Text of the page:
Medicaid Tips: Community Budgeting – How a Nursing Home Resident Can Keep $904 instead of $50 per month

Community medicaid

Chronic Medicaid is a needs-based benefit that will cover room and board in a nursing home. When an individual is approved for Chronic Medicaid, the local Department of Social Services (DSS) determines the net available monthly income contribution (or “NAMI”). This is the monthly amount that the Medicaid recipient must pay to the nursing facility. Typically, the Medicaid recipient gets an allowance of $50.00 and a deduction for the cost of health insurance premiums. Medicaid, as the payor of last resort, is responsible for the rest.

For example, if a Medicaid recipient has monthly income of $5,000.00 and health insurance premiums of $300.00, the NAMI is $4,650.00 ($5,000 – $300 – $50). However, there is an exception for a Medicaid recipient to receive a higher monthly allowance for a certain period of time. If the application is filed with an “intent to return home”, the recipient may be entitled to $904.00 per month rather than $50.00. This is apart from a spouse’s right to keep a portion of the income under certain circumstances.

An intent to return home means the Medicaid applicant has exhausted all other forms of insurance (i.e. Medicare coverage) and requires more time at the facility. If the applicant is Medicaid eligible, benefits help bridge the gap between exhausted insurance and going home. Many individuals have monthly expenses they must continue to pay while in the nursing home (i.e. rent, taxes, insurance). Realizing this, DSS will give a higher monthly allowance of $904.00.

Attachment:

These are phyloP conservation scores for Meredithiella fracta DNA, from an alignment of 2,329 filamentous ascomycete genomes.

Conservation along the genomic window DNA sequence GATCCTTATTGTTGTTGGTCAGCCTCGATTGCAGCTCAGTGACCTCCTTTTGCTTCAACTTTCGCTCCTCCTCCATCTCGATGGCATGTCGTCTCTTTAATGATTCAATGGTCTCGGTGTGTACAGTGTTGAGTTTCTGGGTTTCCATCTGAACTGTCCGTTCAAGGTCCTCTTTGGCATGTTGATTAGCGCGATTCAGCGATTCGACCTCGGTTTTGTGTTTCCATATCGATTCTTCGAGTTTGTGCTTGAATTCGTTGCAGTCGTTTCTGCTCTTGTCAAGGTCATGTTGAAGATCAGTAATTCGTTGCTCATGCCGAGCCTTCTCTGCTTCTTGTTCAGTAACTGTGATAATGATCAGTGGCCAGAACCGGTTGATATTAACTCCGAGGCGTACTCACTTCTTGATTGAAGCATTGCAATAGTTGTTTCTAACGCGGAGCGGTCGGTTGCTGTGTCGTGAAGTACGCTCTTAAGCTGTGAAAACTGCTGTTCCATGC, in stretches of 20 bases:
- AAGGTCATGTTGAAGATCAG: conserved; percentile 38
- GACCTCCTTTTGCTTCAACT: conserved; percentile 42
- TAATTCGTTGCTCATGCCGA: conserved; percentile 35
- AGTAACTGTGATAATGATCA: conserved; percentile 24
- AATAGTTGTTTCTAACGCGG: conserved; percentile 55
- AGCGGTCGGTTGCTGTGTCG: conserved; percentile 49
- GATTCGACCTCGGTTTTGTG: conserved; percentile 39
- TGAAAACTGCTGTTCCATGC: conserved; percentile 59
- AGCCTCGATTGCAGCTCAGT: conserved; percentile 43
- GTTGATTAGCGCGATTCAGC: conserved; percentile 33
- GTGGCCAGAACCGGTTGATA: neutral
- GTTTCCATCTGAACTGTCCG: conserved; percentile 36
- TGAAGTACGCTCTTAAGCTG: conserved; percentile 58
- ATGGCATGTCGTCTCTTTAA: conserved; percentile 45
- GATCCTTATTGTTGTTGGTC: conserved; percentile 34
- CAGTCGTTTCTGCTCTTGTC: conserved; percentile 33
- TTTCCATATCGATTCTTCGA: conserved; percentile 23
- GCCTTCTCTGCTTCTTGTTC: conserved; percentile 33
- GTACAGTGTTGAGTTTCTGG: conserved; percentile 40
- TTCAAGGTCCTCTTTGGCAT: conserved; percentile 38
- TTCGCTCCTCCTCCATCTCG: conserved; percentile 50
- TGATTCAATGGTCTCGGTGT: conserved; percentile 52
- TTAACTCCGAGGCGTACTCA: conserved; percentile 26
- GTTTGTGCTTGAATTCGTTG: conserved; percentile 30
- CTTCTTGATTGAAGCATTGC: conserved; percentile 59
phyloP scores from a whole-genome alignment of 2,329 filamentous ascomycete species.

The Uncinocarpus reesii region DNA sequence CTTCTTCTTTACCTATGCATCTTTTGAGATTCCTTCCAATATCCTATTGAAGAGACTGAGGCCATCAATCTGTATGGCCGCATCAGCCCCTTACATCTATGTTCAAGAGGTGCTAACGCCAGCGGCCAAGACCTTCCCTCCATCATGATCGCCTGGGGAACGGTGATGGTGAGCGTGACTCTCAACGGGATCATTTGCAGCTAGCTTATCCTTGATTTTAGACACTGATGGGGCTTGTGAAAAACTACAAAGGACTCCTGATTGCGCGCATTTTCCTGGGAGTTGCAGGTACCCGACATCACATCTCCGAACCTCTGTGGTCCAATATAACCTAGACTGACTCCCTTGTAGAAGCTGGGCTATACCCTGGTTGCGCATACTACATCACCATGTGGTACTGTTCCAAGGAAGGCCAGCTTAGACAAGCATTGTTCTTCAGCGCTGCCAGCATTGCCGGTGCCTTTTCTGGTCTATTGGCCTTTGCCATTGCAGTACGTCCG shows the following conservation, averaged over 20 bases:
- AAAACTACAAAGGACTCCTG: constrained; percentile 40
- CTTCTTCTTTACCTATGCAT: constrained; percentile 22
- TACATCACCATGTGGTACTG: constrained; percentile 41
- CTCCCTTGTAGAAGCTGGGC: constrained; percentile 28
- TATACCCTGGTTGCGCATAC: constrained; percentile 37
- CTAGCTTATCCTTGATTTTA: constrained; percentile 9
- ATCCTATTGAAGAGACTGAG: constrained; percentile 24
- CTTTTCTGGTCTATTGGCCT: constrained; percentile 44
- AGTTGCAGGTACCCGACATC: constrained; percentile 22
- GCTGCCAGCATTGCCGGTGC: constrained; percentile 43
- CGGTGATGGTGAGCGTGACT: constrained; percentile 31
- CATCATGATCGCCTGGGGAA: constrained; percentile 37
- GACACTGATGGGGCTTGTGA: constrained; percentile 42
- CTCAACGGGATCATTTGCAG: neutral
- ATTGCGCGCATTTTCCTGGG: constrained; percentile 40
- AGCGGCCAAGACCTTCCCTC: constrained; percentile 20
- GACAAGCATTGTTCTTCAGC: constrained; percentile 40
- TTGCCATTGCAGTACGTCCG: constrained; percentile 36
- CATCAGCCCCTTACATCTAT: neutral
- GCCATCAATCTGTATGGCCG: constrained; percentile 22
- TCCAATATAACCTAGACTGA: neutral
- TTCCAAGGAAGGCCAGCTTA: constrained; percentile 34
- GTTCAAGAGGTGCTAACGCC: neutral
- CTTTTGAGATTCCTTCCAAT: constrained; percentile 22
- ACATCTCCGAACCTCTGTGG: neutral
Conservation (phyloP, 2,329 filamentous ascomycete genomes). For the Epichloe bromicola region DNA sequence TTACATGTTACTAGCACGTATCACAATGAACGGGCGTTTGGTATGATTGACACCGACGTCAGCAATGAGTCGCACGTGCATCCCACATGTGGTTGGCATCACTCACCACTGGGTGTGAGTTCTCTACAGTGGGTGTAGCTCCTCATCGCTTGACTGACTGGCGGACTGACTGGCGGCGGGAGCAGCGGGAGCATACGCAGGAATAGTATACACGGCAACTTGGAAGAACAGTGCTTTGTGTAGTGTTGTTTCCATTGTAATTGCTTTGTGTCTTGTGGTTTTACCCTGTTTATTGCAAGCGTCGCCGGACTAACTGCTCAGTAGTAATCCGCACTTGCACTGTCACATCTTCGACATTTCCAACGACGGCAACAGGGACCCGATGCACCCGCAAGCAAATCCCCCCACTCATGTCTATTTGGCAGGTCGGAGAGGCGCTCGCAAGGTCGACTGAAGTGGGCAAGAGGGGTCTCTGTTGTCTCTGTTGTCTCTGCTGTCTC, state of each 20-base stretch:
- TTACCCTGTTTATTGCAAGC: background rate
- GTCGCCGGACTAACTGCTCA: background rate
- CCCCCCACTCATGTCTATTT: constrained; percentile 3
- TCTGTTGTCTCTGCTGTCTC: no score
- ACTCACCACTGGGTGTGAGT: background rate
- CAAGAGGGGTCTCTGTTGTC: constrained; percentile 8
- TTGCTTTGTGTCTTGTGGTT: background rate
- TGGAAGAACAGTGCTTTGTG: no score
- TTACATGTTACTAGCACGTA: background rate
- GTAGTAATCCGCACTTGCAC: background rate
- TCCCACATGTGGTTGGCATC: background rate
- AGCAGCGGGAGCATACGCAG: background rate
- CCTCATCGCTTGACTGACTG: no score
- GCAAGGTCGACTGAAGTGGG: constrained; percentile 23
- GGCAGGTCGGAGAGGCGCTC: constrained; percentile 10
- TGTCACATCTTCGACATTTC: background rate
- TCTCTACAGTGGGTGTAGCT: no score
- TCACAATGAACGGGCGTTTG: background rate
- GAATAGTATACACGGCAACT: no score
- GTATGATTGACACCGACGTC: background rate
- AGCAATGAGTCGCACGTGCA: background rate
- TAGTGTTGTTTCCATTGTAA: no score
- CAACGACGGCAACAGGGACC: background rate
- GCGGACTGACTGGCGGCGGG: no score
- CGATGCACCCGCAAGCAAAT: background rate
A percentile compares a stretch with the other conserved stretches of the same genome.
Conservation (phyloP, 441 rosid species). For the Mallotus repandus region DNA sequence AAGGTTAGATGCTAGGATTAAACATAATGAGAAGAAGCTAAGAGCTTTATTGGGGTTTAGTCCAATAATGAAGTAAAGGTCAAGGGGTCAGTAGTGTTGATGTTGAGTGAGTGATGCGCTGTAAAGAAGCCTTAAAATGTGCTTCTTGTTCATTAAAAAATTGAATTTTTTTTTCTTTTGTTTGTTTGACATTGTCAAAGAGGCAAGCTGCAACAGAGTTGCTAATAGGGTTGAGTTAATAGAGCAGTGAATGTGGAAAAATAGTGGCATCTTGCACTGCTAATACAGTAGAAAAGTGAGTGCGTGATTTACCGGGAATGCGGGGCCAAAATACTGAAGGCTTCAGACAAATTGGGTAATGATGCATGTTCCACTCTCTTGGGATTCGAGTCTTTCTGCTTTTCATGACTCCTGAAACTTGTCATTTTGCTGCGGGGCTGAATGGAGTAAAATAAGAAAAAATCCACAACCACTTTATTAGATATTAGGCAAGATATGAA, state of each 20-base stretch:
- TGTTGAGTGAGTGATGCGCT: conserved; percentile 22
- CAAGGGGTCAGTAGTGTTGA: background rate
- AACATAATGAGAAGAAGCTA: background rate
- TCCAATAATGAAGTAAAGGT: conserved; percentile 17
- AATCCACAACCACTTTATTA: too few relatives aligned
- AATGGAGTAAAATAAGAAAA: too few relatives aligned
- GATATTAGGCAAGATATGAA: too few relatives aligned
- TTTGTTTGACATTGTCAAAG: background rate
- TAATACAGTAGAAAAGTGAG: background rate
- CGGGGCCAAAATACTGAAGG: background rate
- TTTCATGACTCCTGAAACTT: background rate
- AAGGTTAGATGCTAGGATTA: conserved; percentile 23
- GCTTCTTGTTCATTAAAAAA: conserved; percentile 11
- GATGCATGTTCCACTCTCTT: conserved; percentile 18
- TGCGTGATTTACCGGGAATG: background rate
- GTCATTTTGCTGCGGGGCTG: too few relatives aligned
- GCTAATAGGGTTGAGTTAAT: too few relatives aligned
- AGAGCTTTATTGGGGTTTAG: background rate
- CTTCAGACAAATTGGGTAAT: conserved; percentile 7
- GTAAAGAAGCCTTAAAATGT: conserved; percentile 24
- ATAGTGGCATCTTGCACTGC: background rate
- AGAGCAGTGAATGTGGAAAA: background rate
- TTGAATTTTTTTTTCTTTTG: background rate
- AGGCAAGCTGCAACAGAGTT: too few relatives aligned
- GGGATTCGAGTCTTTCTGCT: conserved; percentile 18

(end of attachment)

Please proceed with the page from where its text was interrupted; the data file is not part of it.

In the above example, if the Medicaid recipient files with an intent to return home, the NAMI would be $3,796.00 ($5,000 – $300 – $904). This gives the Medicaid recipient extra money to pay monthly expenses in the community before discharge. This type of budgeting is usually granted for a period of six (6) months. After that time, if the recipient remains in the facility, the allowance becomes $50.00.

The intent to return home is a subjective standard. This mean that DSS should grant the intent to return home for income purposes without medical records or other evidence. However, there is a form that needs to be completed by the nursing facility wherein they can support the intention to go home. On the LDSS-3559, the nursing home must indicate if the placement of the applicant is “permanent” or “non-permanent”. To make a successful application with an intent to return home, the facility must state that the placement is “non-permanent”.

This additional monthly allowance enables an individual to have Medicaid cover room and board while still being able to pay for expenses in the community – at least for a short while. Six months gives applicants and their families the needed time to put together a plan of care. The expenses of a nursing home can cost upwards of $15,000 per month. Planning ahead of time with a Medicaid experienced elder law attorney can preserve assets and alleviate anxiety.

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Burner Law Group, P.C.

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